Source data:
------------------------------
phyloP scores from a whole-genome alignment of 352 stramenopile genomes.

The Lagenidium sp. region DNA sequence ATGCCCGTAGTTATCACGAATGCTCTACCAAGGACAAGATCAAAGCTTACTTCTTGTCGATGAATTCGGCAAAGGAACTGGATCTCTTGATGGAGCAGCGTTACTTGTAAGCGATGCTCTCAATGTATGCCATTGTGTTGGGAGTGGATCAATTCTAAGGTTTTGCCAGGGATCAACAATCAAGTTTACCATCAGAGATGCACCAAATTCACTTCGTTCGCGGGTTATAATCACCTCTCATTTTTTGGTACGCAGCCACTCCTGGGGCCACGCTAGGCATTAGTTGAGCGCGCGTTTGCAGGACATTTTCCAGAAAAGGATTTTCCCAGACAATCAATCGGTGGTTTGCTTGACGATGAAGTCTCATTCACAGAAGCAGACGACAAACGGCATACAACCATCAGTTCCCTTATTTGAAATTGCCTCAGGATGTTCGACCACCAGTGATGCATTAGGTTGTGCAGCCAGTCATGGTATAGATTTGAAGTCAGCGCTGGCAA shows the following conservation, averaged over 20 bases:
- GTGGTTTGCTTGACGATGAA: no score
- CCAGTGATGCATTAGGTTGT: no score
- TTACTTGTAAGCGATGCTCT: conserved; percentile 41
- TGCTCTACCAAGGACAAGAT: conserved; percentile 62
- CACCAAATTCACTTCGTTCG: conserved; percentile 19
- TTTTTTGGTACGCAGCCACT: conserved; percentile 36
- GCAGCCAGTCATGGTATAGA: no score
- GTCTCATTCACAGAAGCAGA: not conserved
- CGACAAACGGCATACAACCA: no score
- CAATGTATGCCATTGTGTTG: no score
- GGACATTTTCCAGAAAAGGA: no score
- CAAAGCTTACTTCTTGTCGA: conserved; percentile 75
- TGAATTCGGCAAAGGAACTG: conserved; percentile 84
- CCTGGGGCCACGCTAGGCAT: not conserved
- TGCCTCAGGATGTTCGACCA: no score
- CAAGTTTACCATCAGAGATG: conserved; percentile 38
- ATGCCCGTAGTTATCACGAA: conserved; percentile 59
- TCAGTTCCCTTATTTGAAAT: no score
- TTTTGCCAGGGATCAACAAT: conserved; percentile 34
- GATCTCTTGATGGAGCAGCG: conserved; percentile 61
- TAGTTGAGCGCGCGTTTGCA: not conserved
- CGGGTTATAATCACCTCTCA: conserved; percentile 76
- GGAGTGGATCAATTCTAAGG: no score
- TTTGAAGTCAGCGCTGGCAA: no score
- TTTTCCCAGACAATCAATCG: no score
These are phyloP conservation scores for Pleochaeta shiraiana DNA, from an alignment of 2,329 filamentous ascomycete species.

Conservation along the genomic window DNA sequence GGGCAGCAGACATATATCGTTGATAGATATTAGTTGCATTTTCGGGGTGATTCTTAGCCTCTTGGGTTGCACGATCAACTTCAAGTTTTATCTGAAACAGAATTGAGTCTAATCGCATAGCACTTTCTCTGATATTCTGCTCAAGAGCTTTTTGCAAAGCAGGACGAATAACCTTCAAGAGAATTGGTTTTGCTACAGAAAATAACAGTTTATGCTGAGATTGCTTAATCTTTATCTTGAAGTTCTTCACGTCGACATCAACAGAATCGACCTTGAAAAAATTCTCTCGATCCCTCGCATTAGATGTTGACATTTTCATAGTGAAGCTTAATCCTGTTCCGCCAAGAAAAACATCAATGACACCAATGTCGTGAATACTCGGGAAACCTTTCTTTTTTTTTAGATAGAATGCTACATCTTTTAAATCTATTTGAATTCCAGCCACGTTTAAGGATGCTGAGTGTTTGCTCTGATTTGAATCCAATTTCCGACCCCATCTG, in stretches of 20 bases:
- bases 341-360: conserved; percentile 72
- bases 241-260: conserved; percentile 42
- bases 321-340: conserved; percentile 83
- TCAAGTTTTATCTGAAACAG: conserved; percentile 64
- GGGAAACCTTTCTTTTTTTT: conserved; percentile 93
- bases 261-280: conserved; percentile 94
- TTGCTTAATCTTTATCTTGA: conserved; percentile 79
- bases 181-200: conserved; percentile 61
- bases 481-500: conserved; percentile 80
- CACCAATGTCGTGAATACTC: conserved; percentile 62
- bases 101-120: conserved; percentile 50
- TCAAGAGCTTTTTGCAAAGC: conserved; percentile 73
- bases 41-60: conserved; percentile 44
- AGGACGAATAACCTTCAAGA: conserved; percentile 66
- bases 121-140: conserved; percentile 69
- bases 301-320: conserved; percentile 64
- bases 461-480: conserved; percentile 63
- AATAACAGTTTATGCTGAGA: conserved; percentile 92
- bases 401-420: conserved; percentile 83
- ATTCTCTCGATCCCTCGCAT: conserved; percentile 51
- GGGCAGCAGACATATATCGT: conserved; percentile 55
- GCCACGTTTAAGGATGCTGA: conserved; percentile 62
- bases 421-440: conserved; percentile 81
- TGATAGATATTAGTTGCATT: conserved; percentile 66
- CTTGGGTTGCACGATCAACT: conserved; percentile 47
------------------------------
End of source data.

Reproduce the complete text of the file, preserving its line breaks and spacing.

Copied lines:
phyloP scores from a whole-genome alignment of 352 stramenopile genomes.

The Lagenidium sp. region DNA sequence ATGCCCGTAGTTATCACGAATGCTCTACCAAGGACAAGATCAAAGCTTACTTCTTGTCGATGAATTCGGCAAAGGAACTGGATCTCTTGATGGAGCAGCGTTACTTGTAAGCGATGCTCTCAATGTATGCCATTGTGTTGGGAGTGGATCAATTCTAAGGTTTTGCCAGGGATCAACAATCAAGTTTACCATCAGAGATGCACCAAATTCACTTCGTTCGCGGGTTATAATCACCTCTCATTTTTTGGTACGCAGCCACTCCTGGGGCCACGCTAGGCATTAGTTGAGCGCGCGTTTGCAGGACATTTTCCAGAAAAGGATTTTCCCAGACAATCAATCGGTGGTTTGCTTGACGATGAAGTCTCATTCACAGAAGCAGACGACAAACGGCATACAACCATCAGTTCCCTTATTTGAAATTGCCTCAGGATGTTCGACCACCAGTGATGCATTAGGTTGTGCAGCCAGTCATGGTATAGATTTGAAGTCAGCGCTGGCAA shows the following conservation, averaged over 20 bases:
- GTGGTTTGCTTGACGATGAA: no score
- CCAGTGATGCATTAGGTTGT: no score
- TTACTTGTAAGCGATGCTCT: conserved; percentile 41
- TGCTCTACCAAGGACAAGAT: conserved; percentile 62
- CACCAAATTCACTTCGTTCG: conserved; percentile 19
- TTTTTTGGTACGCAGCCACT: conserved; percentile 36
- GCAGCCAGTCATGGTATAGA: no score
- GTCTCATTCACAGAAGCAGA: not conserved
- CGACAAACGGCATACAACCA: no score
- CAATGTATGCCATTGTGTTG: no score
- GGACATTTTCCAGAAAAGGA: no score
- CAAAGCTTACTTCTTGTCGA: conserved; percentile 75
- TGAATTCGGCAAAGGAACTG: conserved; percentile 84
- CCTGGGGCCACGCTAGGCAT: not conserved
- TGCCTCAGGATGTTCGACCA: no score
- CAAGTTTACCATCAGAGATG: conserved; percentile 38
- ATGCCCGTAGTTATCACGAA: conserved; percentile 59
- TCAGTTCCCTTATTTGAAAT: no score
- TTTTGCCAGGGATCAACAAT: conserved; percentile 34
- GATCTCTTGATGGAGCAGCG: conserved; percentile 61
- TAGTTGAGCGCGCGTTTGCA: not conserved
- CGGGTTATAATCACCTCTCA: conserved; percentile 76
- GGAGTGGATCAATTCTAAGG: no score
- TTTGAAGTCAGCGCTGGCAA: no score
- TTTTCCCAGACAATCAATCG: no score
These are phyloP conservation scores for Pleochaeta shiraiana DNA, from an alignment of 2,329 filamentous ascomycete species.

Conservation along the genomic window DNA sequence GGGCAGCAGACATATATCGTTGATAGATATTAGTTGCATTTTCGGGGTGATTCTTAGCCTCTTGGGTTGCACGATCAACTTCAAGTTTTATCTGAAACAGAATTGAGTCTAATCGCATAGCACTTTCTCTGATATTCTGCTCAAGAGCTTTTTGCAAAGCAGGACGAATAACCTTCAAGAGAATTGGTTTTGCTACAGAAAATAACAGTTTATGCTGAGATTGCTTAATCTTTATCTTGAAGTTCTTCACGTCGACATCAACAGAATCGACCTTGAAAAAATTCTCTCGATCCCTCGCATTAGATGTTGACATTTTCATAGTGAAGCTTAATCCTGTTCCGCCAAGAAAAACATCAATGACACCAATGTCGTGAATACTCGGGAAACCTTTCTTTTTTTTTAGATAGAATGCTACATCTTTTAAATCTATTTGAATTCCAGCCACGTTTAAGGATGCTGAGTGTTTGCTCTGATTTGAATCCAATTTCCGACCCCATCTG, in stretches of 20 bases:
- bases 341-360: conserved; percentile 72
- bases 241-260: conserved; percentile 42
- bases 321-340: conserved; percentile 83
- TCAAGTTTTATCTGAAACAG: conserved; percentile 64
- GGGAAACCTTTCTTTTTTTT: conserved; percentile 93
- bases 261-280: conserved; percentile 94
- TTGCTTAATCTTTATCTTGA: conserved; percentile 79
- bases 181-200: conserved; percentile 61
- bases 481-500: conserved; percentile 80
- CACCAATGTCGTGAATACTC: conserved; percentile 62
- bases 101-120: conserved; percentile 50
- TCAAGAGCTTTTTGCAAAGC: conserved; percentile 73
- bases 41-60: conserved; percentile 44
- AGGACGAATAACCTTCAAGA: conserved; percentile 66
- bases 121-140: conserved; percentile 69
- bases 301-320: conserved; percentile 64
- bases 461-480: conserved; percentile 63
- AATAACAGTTTATGCTGAGA: conserved; percentile 92
- bases 401-420: conserved; percentile 83
- ATTCTCTCGATCCCTCGCAT: conserved; percentile 51
- GGGCAGCAGACATATATCGT: conserved; percentile 55
- GCCACGTTTAAGGATGCTGA: conserved; percentile 62
- bases 421-440: conserved; percentile 81
- TGATAGATATTAGTTGCATT: conserved; percentile 66
- CTTGGGTTGCACGATCAACT: conserved; percentile 47